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other States. They turned our industry into new channels, and left the old ones deep and broad and dry. They drove us from the ocean, when “our march was on the mountain wave, and our home was on the deep.” And now, forsooth, they have found out that it was all unconstitutional, and that they are oppressed by their own doings, and require us to throw away our land gear, and into the water again. Let me ask the chairman, does justice to our constituents, who have committed their interests to our honor, to be by us defended and protected, who have invested their fortunes and estates under the faith of your laws, and following the lead of your laws, does justice to them require or permit that we should make this surrendry? that we should break down the barriers which have been constructed for their protection, and roll the tide of desolation over them? Or that we should permit one particle, even the smallest dust of the balance, to be taken from them, when it is taken avowedly for the purpose of prostrating them? Are we to be reproached by the honorable chairman, because, being a majority, we refuse to make this surrendry? Are we to be told that, having a giant's power, we make a tyrannous use of it? May not a giant, let me ask, use his power in self-defence? When the Philistines are upon him, may he not rise and shake himself? Or does justice require that he should give his head to the lap of the “Philistine Delilah,” to be shorn of its glory and its strength, that he may be bound in fetters, and made sport of until he shall pray God to avenge his wrongs in the common destruction of himself and his enemies? Sir, I trust the majority of this House will not be wooed nor won to this by any art, or argument, or blandishment. In my judgment, if we make the surrendry required, we do an act of traitorous and recreant and ruinous injustice to our constituents; and I must be permitted to add, as it seems to me, from fear, or something worse.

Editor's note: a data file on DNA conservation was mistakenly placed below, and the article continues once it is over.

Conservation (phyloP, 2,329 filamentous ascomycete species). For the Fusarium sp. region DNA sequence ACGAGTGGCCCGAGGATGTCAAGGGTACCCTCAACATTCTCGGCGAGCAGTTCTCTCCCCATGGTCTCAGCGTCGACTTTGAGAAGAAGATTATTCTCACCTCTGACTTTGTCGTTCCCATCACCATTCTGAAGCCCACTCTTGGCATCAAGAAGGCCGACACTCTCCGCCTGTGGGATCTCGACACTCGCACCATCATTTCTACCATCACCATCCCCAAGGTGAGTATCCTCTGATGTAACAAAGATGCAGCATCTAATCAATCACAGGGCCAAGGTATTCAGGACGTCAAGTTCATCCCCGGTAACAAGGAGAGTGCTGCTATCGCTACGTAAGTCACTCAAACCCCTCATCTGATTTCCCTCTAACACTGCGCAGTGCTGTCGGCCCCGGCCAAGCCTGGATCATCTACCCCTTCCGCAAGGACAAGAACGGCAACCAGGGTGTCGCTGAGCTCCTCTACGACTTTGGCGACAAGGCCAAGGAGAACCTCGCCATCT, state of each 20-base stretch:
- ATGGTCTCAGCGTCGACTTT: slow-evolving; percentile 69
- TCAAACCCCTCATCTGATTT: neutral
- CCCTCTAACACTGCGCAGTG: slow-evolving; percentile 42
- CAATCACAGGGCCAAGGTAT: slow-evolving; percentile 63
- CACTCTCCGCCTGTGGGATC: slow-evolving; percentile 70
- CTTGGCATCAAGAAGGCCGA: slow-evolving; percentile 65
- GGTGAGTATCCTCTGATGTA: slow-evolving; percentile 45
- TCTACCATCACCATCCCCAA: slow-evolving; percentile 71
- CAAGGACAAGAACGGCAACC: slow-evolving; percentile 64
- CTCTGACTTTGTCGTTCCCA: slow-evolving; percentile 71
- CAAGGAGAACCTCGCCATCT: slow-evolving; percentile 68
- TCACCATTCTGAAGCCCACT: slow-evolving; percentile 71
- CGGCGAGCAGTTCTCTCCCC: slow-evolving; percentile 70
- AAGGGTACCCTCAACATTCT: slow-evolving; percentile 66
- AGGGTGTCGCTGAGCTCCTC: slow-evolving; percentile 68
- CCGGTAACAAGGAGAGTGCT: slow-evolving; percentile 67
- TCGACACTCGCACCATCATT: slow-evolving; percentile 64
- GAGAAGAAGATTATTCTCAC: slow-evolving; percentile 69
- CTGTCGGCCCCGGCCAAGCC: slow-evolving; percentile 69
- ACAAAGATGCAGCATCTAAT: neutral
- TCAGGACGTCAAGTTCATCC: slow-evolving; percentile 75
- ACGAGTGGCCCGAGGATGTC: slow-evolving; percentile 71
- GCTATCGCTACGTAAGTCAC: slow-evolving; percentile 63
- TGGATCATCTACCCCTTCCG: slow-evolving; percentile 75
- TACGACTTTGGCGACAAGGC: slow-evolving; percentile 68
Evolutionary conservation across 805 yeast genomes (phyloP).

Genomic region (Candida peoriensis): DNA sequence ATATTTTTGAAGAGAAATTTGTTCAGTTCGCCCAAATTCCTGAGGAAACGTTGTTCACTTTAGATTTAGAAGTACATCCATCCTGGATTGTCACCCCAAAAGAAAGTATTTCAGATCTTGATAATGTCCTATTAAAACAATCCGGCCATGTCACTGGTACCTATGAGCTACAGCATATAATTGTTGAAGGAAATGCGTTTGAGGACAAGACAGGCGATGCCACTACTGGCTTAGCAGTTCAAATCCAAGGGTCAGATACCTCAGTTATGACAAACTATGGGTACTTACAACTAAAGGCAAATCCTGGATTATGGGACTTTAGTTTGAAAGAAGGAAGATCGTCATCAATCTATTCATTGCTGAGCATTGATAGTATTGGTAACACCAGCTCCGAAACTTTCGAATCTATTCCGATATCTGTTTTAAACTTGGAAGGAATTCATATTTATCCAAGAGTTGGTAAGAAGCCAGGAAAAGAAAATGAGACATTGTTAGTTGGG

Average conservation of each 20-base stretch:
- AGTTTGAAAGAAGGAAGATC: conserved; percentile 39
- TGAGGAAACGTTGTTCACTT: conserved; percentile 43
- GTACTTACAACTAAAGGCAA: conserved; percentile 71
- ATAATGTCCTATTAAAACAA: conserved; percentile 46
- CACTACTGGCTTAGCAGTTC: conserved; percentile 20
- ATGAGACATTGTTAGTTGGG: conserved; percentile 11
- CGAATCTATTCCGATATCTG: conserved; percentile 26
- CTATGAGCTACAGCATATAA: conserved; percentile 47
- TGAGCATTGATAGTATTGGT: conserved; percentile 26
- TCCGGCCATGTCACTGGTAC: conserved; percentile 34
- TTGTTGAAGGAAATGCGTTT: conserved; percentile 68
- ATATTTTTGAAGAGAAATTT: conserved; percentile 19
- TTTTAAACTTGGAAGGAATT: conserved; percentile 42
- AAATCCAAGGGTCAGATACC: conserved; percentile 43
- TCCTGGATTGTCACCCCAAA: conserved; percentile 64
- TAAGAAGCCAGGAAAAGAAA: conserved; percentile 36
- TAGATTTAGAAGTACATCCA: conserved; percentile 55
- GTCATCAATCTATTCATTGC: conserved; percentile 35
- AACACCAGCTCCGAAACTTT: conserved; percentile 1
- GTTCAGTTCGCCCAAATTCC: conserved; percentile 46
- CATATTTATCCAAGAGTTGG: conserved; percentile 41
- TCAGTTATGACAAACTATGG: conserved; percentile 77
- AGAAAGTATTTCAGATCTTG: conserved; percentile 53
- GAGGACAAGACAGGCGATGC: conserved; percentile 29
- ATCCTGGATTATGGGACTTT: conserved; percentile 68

A man meets me in the street, and demands my purse. Its contents are not mine, but my constituents’, which they value above price, and which they have committed for a time to my custody. He looks fiercely at me and demands it of me. As farmer Ashfield says in the play, “I’ll argufy the topic a little”—I am not afraid, that’s clear, though I shakes some. It wont do for me to give up the purse from “personal fear,” for that, as an honorable chairman says, is a “miserable weakness;” nor will it do to refuse to give it up “from the fear of doing right,” because, although that is “an infirmity of a noble mind,” I do not perceive that it differs much from “personal fear” for if the “fear to do right” be an infirmity of a noble mind, it would seem to follow that the fear to do wrong is an infirmity of an ignoble one. So I asserts and counts and analyzes the different kinds of fear, and goes on until I comes to the real statesmanlike, patriotic fear— and that, I says, will do; for if U refuse to give up my purse, nothing is more likely than that this fierce looking fellow will commit “a breach of the public peace,” or he will do some other public mischief. At any rate there is great danger he will disturb the present subsisting tranquillity there is between me and him! So I gives up the purse upon the “patriotic fear.” Now, Mr. Chairman, I may talk about my statesmanlike fear as much as I please: my constituents will believe that I was frightened out of my purse. And when they come to be told that, after all, this fierce looking fellow was not armed, and showed nei. ther pistol nor dirk, they will almost swear, deacons and all, that I was an arrant coward. And let me tell my friend from Maryland [Mr. How Ann] it will be of no use for me to say to them that they are all cowards themselves, or they would not think any such thing of me. They will persist in it, that I was either frightened out of my purse, or was confederate with the fellow, and balanced an old account or opened a new one, by giving it up. And let me say, further, sir, that they will never trust me again; and further still, they never ought to. I